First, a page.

‘Frans Hals Portraits: A Family Reunion,” at the Toledo Museum of Art, might just as easily have been subtitled “An Art History Mystery.” Or “The Secret Life of a 17th-Century Masterpiece.” Or “A Lesson in Connoisseurship.” Or—let’s just say the exhibit has many stories to tell.
Frans Hals Portraits: A Family Reunion
Toledo Museum of Art
Through Jan. 6, 2019
It began when curator Lawrence W. Nichols saw Hals’s “Family Portrait in a Landscape” (c. 1623-25) at a London gallery in 2010 and immediately worked to acquire it for the Toledo Museum. Knowing that it was a fragment of a larger painting—its unfocused composition and unmet glances among the subjects are telltale signs—he set out to organize an exhibition that would reunite it with the artist’s “Three Children With a Goat Cart” at the Royal Museums of Fine Arts of Belgium. As early as the 1920s, art historians had noted similarities between the pair, which had been split by the end of the 18th century (why is a matter of conjecture). Some experts had also proposed that a small portrait in a private collection, “Head of a Boy,” belonged to this sprawling painting, but others disagreed.
Separately, about five years ago, the Dutch art historian Pieter Biesboer had identified the subject of the work as the large Van Campen family.
Then the discoveries, presented here for the first time, began. Belgian conservators—cleaning their painting for this exhibition—discovered the presence of about half of a girl on the far right of their canvas who had been painted over. Adding to the excitement, her lace collar matched a fragment visible in “Head of a Boy,” cementing his presence as part of this family portrait. Cleaning also revealed two hems on the left of the Belgian work that complete the dresses of two girls on the right of the Toledo painting—leaving no doubt that these paintings were all once part of a whole.
And what a whole it is. Hung here so that each work occupies the same place it would have in the intact work, the paintings show the great portraitist at his best. Rather than depict the sitters looking at the viewer—only three of the 14 figures stare out, one being the obviously proud patriarch—Hals creates a lively scene of merry faces, twinkling eyes, and dynamic hand gestures that signal family interactions. In this relatively early painting by Hals—the first of his four known family group portraits—he deploys a more controlled style of brushwork than the thick, bold strokes that made many of his portraits famous, but it’s never stilted. It’s lifelike. As usual, Hals made his changes right on the canvas—not a single drawing by him survives—and he did it with care as well as flair.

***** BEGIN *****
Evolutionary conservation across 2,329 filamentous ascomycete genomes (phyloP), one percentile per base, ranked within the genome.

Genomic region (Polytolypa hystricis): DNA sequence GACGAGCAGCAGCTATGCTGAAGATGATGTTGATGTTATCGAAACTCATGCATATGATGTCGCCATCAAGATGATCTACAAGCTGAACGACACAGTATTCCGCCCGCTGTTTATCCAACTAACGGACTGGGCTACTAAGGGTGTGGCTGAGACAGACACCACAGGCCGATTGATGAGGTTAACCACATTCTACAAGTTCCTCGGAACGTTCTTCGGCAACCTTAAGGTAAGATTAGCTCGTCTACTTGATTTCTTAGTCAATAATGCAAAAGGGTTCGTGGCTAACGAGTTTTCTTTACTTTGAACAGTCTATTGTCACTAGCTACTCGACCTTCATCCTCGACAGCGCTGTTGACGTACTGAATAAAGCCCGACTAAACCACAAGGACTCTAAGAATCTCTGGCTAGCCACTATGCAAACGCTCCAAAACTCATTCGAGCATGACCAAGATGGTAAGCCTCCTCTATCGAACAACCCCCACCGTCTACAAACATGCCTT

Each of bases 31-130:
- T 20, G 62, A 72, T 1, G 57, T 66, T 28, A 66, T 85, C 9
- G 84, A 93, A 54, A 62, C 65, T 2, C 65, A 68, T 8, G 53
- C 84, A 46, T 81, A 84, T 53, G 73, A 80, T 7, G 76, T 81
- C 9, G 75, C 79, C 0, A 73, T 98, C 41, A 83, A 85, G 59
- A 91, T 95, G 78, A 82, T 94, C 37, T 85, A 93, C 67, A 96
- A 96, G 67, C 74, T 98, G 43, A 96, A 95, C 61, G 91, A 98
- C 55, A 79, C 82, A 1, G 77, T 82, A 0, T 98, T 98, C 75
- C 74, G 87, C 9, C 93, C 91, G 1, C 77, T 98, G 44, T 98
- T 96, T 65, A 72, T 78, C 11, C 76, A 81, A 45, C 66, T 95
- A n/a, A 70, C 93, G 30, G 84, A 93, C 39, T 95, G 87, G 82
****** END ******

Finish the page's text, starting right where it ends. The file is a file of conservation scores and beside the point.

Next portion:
But the Toledo painting, now renamed “The Van Campen Family in a Landscape,” has an anomaly: the baby on the lower left. Connoisseurs—and viewers—can clearly tell by the differences in style (its rigidity, the too-obvious shine on her cheeks) that it was by another hand, not Hals. On the baby’s right shoe is confirmation: It’s signed by Salomon de Bray and dated 1628. With additional archival research, Mr. Biesboer determined that the Van Campens had 14 children—six boys and eight girls—including a daughter born after this painting was finished. Art historians theorize that the Van Campens, thinking their family was complete, commissioned the painting at some celebratory moment, but later were compelled to add their new child. Hals may have been too busy to do the job.
The three fragments account for 12 children, but what of the other two, both girls? They must have occupied the lost, lower-right corner. In Toledo, a freestanding panel illustrates an educated possibility: a sitting girl with a youngster on her lap. This piece may still exist, somewhere, but it’s more likely that it was destroyed by fire or flood—damage that may also have caused the 11-foot-long painting to be divided.
Impressively, the exhibition includes all three of Hals’s other family groups; his stunning portrait of a newly married couple; and a pair of single portraits of a couple by Hals, as well as several Dutch paintings by others and decorative-art objects from the 17th century. They create the Hals milieu beautifully, but cannot compete with this fascinating reunion of three works that have not been seen together for more than 200 years.
Those galleries contain the splendid core of this exhibition. In an attempt to make it more “relevant,” the museum has wrapped them with two others. A large initial gallery questions the meaning of family and displays other family-related artworks from the museum’s permanent collection; these range from an Egyptian pair-statue of Reramu and his wife Ankhet (c. 2400 B.C.) to five photographs of contemporary anthropological groups, like “Goth Girls” and “sports fans,” by Ari Versluis and Ellie Uyttenbroek (2004). At the other end, a family activity room allows visitors to reflect on the meaning of family with others in the room, aided by puzzles, games and books. Both were superfluous to me and, I suspect, will be for others. Fortunately, they did not subtract from the edifying exhibition at the center.
—Ms. Dobrzynski writes about the arts and culture for many publications.